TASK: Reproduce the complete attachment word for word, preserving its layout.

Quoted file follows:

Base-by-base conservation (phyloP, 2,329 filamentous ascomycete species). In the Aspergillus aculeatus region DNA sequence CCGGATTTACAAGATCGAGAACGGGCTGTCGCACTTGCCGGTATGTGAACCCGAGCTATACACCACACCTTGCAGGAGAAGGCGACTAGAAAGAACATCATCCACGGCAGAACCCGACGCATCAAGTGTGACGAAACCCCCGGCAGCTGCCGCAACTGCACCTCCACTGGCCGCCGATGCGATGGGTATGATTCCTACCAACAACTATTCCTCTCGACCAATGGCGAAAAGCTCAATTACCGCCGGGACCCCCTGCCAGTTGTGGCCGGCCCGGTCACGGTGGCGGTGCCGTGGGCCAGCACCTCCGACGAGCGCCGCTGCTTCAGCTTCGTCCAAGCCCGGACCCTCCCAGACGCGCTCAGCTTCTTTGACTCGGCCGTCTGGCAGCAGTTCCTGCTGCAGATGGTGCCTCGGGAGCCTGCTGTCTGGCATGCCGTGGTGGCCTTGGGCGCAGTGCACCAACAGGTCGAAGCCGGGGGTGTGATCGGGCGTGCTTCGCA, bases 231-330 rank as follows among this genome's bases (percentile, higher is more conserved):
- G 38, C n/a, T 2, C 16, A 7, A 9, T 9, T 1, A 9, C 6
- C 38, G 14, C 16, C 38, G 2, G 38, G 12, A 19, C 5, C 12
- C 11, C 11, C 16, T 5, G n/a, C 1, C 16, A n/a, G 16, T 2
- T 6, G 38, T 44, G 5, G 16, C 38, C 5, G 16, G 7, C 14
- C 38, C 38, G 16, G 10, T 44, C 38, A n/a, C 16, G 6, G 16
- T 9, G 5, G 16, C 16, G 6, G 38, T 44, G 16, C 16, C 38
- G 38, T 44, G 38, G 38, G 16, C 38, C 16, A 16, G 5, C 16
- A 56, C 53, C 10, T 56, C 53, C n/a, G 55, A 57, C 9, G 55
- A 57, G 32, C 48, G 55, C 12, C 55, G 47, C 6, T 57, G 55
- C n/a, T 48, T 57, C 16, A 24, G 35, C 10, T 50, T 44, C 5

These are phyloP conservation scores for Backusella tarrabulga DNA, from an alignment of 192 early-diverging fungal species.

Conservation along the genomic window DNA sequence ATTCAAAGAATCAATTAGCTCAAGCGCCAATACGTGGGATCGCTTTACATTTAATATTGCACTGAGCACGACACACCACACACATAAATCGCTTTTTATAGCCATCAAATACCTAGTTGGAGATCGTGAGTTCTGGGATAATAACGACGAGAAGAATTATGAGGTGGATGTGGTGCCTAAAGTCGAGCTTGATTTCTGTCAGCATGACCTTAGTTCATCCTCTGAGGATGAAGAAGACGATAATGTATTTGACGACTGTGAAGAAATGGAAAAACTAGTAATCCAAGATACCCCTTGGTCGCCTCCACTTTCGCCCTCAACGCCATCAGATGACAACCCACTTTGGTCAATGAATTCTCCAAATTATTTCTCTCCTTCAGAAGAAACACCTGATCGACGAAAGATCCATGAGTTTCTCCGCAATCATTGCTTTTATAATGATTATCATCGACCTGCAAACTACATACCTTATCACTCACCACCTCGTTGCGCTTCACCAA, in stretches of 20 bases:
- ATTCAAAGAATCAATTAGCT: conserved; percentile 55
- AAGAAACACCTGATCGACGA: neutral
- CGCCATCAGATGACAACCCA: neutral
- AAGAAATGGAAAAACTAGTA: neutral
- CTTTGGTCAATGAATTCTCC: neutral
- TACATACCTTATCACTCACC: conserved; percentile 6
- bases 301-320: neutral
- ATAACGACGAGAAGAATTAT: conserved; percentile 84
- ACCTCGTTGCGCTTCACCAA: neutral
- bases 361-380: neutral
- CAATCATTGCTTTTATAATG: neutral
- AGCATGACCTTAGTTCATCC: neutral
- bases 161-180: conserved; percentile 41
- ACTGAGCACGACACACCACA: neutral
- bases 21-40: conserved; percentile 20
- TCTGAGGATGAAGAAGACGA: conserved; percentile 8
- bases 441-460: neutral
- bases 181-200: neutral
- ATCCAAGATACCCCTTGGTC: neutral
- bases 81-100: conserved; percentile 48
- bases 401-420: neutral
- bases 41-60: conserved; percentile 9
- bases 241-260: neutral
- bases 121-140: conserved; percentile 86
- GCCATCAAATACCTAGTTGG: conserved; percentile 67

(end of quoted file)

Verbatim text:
Base-by-base conservation (phyloP, 2,329 filamentous ascomycete species). In the Aspergillus aculeatus region DNA sequence CCGGATTTACAAGATCGAGAACGGGCTGTCGCACTTGCCGGTATGTGAACCCGAGCTATACACCACACCTTGCAGGAGAAGGCGACTAGAAAGAACATCATCCACGGCAGAACCCGACGCATCAAGTGTGACGAAACCCCCGGCAGCTGCCGCAACTGCACCTCCACTGGCCGCCGATGCGATGGGTATGATTCCTACCAACAACTATTCCTCTCGACCAATGGCGAAAAGCTCAATTACCGCCGGGACCCCCTGCCAGTTGTGGCCGGCCCGGTCACGGTGGCGGTGCCGTGGGCCAGCACCTCCGACGAGCGCCGCTGCTTCAGCTTCGTCCAAGCCCGGACCCTCCCAGACGCGCTCAGCTTCTTTGACTCGGCCGTCTGGCAGCAGTTCCTGCTGCAGATGGTGCCTCGGGAGCCTGCTGTCTGGCATGCCGTGGTGGCCTTGGGCGCAGTGCACCAACAGGTCGAAGCCGGGGGTGTGATCGGGCGTGCTTCGCA, bases 231-330 rank as follows among this genome's bases (percentile, higher is more conserved):
- G 38, C n/a, T 2, C 16, A 7, A 9, T 9, T 1, A 9, C 6
- C 38, G 14, C 16, C 38, G 2, G 38, G 12, A 19, C 5, C 12
- C 11, C 11, C 16, T 5, G n/a, C 1, C 16, A n/a, G 16, T 2
- T 6, G 38, T 44, G 5, G 16, C 38, C 5, G 16, G 7, C 14
- C 38, C 38, G 16, G 10, T 44, C 38, A n/a, C 16, G 6, G 16
- T 9, G 5, G 16, C 16, G 6, G 38, T 44, G 16, C 16, C 38
- G 38, T 44, G 38, G 38, G 16, C 38, C 16, A 16, G 5, C 16
- A 56, C 53, C 10, T 56, C 53, C n/a, G 55, A 57, C 9, G 55
- A 57, G 32, C 48, G 55, C 12, C 55, G 47, C 6, T 57, G 55
- C n/a, T 48, T 57, C 16, A 24, G 35, C 10, T 50, T 44, C 5

These are phyloP conservation scores for Backusella tarrabulga DNA, from an alignment of 192 early-diverging fungal species.

Conservation along the genomic window DNA sequence ATTCAAAGAATCAATTAGCTCAAGCGCCAATACGTGGGATCGCTTTACATTTAATATTGCACTGAGCACGACACACCACACACATAAATCGCTTTTTATAGCCATCAAATACCTAGTTGGAGATCGTGAGTTCTGGGATAATAACGACGAGAAGAATTATGAGGTGGATGTGGTGCCTAAAGTCGAGCTTGATTTCTGTCAGCATGACCTTAGTTCATCCTCTGAGGATGAAGAAGACGATAATGTATTTGACGACTGTGAAGAAATGGAAAAACTAGTAATCCAAGATACCCCTTGGTCGCCTCCACTTTCGCCCTCAACGCCATCAGATGACAACCCACTTTGGTCAATGAATTCTCCAAATTATTTCTCTCCTTCAGAAGAAACACCTGATCGACGAAAGATCCATGAGTTTCTCCGCAATCATTGCTTTTATAATGATTATCATCGACCTGCAAACTACATACCTTATCACTCACCACCTCGTTGCGCTTCACCAA, in stretches of 20 bases:
- ATTCAAAGAATCAATTAGCT: conserved; percentile 55
- AAGAAACACCTGATCGACGA: neutral
- CGCCATCAGATGACAACCCA: neutral
- AAGAAATGGAAAAACTAGTA: neutral
- CTTTGGTCAATGAATTCTCC: neutral
- TACATACCTTATCACTCACC: conserved; percentile 6
- bases 301-320: neutral
- ATAACGACGAGAAGAATTAT: conserved; percentile 84
- ACCTCGTTGCGCTTCACCAA: neutral
- bases 361-380: neutral
- CAATCATTGCTTTTATAATG: neutral
- AGCATGACCTTAGTTCATCC: neutral
- bases 161-180: conserved; percentile 41
- ACTGAGCACGACACACCACA: neutral
- bases 21-40: conserved; percentile 20
- TCTGAGGATGAAGAAGACGA: conserved; percentile 8
- bases 441-460: neutral
- bases 181-200: neutral
- ATCCAAGATACCCCTTGGTC: neutral
- bases 81-100: conserved; percentile 48
- bases 401-420: neutral
- bases 41-60: conserved; percentile 9
- bases 241-260: neutral
- bases 121-140: conserved; percentile 86
- GCCATCAAATACCTAGTTGG: conserved; percentile 67